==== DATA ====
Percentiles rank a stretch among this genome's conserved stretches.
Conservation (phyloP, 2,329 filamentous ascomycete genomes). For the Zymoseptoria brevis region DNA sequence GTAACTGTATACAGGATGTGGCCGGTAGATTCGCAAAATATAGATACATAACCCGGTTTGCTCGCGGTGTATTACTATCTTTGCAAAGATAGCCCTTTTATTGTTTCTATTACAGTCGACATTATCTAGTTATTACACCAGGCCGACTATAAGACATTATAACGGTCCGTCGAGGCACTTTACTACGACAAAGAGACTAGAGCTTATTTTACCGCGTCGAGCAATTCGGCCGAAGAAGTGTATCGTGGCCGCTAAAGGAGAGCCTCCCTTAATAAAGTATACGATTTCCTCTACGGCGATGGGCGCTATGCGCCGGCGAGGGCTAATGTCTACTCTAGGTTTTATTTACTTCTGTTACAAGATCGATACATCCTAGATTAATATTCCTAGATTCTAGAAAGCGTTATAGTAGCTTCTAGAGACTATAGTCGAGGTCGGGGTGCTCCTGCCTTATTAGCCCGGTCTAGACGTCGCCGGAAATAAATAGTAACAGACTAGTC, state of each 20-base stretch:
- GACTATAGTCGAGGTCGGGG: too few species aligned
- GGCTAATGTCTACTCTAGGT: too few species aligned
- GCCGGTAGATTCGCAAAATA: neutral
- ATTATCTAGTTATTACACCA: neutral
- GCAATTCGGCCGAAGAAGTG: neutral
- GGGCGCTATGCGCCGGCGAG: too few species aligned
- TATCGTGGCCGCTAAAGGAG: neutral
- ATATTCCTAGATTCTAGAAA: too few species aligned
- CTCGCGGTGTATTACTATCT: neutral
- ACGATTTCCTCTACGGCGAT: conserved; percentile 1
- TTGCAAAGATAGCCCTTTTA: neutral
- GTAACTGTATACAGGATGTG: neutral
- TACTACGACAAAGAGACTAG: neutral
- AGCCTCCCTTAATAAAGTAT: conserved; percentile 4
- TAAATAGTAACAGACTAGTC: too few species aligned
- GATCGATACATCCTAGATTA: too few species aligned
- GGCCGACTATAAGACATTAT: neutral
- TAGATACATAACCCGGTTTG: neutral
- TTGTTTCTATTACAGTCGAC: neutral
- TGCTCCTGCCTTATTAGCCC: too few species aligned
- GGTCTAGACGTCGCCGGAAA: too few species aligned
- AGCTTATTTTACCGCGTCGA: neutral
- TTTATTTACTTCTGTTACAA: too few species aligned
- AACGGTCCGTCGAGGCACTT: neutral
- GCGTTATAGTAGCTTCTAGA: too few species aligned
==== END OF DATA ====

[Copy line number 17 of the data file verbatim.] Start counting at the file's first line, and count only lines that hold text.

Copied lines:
- TAAATAGTAACAGACTAGTC: too few species aligned